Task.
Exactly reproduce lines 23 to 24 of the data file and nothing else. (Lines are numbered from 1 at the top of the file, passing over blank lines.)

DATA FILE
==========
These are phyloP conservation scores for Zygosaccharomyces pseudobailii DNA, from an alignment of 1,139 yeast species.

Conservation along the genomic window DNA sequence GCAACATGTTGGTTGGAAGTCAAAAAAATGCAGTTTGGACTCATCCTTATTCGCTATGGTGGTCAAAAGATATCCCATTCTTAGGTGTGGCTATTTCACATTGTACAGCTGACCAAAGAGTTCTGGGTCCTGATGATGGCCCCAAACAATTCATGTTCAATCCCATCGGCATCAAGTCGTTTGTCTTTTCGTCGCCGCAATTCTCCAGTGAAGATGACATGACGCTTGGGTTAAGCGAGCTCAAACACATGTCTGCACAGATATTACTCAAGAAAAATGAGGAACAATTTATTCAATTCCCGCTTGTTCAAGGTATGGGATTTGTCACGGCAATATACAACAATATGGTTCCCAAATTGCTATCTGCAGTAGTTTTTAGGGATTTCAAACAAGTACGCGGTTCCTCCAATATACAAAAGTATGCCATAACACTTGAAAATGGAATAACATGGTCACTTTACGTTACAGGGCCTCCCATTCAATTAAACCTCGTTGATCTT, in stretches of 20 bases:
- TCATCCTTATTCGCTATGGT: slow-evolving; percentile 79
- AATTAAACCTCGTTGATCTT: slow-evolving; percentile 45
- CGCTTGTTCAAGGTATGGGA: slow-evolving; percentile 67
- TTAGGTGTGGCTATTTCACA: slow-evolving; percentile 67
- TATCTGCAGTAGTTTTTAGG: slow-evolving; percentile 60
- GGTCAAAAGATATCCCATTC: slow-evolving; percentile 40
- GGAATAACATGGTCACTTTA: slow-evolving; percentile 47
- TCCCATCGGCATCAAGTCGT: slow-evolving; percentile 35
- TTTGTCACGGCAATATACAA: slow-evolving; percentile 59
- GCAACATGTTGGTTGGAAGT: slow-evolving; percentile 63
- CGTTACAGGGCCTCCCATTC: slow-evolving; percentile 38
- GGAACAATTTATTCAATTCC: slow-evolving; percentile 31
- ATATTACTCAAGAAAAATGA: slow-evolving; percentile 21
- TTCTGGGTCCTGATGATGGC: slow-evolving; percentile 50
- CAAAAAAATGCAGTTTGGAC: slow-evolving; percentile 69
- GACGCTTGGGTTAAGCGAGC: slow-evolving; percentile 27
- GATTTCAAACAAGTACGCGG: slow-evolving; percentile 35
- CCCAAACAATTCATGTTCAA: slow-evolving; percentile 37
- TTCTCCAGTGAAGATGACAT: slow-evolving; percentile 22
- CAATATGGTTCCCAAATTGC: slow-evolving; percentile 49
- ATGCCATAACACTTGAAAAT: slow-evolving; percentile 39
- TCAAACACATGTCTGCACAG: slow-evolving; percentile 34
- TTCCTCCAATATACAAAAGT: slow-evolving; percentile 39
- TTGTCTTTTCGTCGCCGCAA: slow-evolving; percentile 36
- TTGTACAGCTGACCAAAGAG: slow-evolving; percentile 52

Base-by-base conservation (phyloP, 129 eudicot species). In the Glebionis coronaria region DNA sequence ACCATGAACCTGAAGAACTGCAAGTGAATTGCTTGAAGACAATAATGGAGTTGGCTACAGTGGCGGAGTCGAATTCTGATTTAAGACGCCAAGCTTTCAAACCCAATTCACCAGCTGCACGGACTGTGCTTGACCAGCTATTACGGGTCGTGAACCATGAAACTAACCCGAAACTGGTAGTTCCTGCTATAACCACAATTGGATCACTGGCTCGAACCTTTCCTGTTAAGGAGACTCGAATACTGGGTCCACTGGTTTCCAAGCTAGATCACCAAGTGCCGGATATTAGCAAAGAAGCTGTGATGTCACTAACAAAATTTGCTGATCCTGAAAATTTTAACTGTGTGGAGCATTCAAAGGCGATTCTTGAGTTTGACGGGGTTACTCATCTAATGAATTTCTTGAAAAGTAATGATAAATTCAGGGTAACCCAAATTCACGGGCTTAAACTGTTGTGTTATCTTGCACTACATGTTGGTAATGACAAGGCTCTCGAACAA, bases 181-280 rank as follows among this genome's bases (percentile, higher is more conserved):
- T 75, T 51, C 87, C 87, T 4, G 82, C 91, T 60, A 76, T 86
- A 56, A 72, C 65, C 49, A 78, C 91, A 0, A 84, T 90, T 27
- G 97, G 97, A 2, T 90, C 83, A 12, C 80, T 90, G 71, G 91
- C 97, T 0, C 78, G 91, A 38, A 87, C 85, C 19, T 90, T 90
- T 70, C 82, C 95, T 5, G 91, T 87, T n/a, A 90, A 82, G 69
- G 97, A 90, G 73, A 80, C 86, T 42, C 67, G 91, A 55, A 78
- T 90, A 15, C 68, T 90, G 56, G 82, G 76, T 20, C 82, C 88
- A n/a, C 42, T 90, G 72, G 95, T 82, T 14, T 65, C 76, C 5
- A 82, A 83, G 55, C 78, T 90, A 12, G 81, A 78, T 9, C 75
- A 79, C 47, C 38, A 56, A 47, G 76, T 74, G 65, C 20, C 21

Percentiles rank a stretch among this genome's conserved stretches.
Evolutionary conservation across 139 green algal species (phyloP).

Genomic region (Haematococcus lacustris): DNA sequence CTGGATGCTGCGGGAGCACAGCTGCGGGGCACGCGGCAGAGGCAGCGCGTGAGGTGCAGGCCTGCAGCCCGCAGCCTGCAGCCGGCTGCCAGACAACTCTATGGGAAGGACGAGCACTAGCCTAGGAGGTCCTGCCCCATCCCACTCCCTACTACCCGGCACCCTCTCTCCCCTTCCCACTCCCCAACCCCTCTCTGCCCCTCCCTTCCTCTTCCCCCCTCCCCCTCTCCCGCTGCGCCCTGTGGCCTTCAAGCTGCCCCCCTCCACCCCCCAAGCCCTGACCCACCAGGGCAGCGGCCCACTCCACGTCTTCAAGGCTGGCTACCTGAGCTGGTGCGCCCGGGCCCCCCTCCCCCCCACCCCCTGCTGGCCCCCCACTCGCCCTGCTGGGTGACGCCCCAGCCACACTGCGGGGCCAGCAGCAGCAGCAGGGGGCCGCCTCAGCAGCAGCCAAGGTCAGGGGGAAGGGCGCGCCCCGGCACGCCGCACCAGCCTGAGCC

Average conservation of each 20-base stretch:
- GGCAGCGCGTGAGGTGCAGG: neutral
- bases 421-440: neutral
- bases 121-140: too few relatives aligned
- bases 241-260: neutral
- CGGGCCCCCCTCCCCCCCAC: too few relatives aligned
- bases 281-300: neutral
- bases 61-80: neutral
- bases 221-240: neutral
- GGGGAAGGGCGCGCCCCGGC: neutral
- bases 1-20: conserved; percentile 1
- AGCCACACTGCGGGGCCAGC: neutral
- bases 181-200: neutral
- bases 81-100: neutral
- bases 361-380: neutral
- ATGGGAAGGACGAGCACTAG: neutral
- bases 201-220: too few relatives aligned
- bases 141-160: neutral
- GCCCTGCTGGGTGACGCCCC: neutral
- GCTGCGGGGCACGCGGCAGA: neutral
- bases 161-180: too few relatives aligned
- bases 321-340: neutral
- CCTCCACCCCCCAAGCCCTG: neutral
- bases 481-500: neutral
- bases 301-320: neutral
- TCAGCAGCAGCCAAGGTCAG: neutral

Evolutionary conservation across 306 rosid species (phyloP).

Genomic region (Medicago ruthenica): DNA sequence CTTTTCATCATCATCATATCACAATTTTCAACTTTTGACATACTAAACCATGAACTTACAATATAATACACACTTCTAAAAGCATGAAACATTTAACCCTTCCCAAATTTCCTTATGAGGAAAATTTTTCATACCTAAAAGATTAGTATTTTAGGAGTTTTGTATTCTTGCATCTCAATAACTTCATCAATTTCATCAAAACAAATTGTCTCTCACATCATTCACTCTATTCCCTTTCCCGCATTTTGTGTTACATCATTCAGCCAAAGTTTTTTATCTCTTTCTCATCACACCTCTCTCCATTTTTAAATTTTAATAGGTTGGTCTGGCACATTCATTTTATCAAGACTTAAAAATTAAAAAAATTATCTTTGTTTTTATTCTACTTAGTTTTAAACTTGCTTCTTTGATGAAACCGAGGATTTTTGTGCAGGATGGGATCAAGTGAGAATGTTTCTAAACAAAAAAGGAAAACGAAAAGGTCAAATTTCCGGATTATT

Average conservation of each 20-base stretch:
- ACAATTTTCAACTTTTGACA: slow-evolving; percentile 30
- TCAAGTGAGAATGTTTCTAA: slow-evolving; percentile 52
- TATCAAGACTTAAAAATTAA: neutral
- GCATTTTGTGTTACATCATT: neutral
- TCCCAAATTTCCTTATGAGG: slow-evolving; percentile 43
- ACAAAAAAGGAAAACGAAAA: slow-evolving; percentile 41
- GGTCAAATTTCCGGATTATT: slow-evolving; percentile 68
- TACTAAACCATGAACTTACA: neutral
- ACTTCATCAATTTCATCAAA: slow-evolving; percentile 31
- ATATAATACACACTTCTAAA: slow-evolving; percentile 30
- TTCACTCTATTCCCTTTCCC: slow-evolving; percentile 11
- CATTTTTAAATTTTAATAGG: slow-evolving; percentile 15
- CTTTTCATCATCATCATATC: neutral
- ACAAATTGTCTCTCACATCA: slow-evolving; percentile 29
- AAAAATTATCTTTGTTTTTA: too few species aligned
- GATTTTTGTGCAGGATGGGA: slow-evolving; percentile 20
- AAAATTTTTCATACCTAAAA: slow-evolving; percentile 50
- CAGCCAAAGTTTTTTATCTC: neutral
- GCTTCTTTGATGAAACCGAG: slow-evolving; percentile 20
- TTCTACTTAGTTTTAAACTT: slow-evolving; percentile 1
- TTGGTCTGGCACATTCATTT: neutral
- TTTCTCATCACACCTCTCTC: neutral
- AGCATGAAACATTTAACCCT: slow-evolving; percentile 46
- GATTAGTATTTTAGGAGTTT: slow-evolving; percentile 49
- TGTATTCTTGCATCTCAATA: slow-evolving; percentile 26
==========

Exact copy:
- ATGCCATAACACTTGAAAAT: slow-evolving; percentile 39
- TCAAACACATGTCTGCACAG: slow-evolving; percentile 34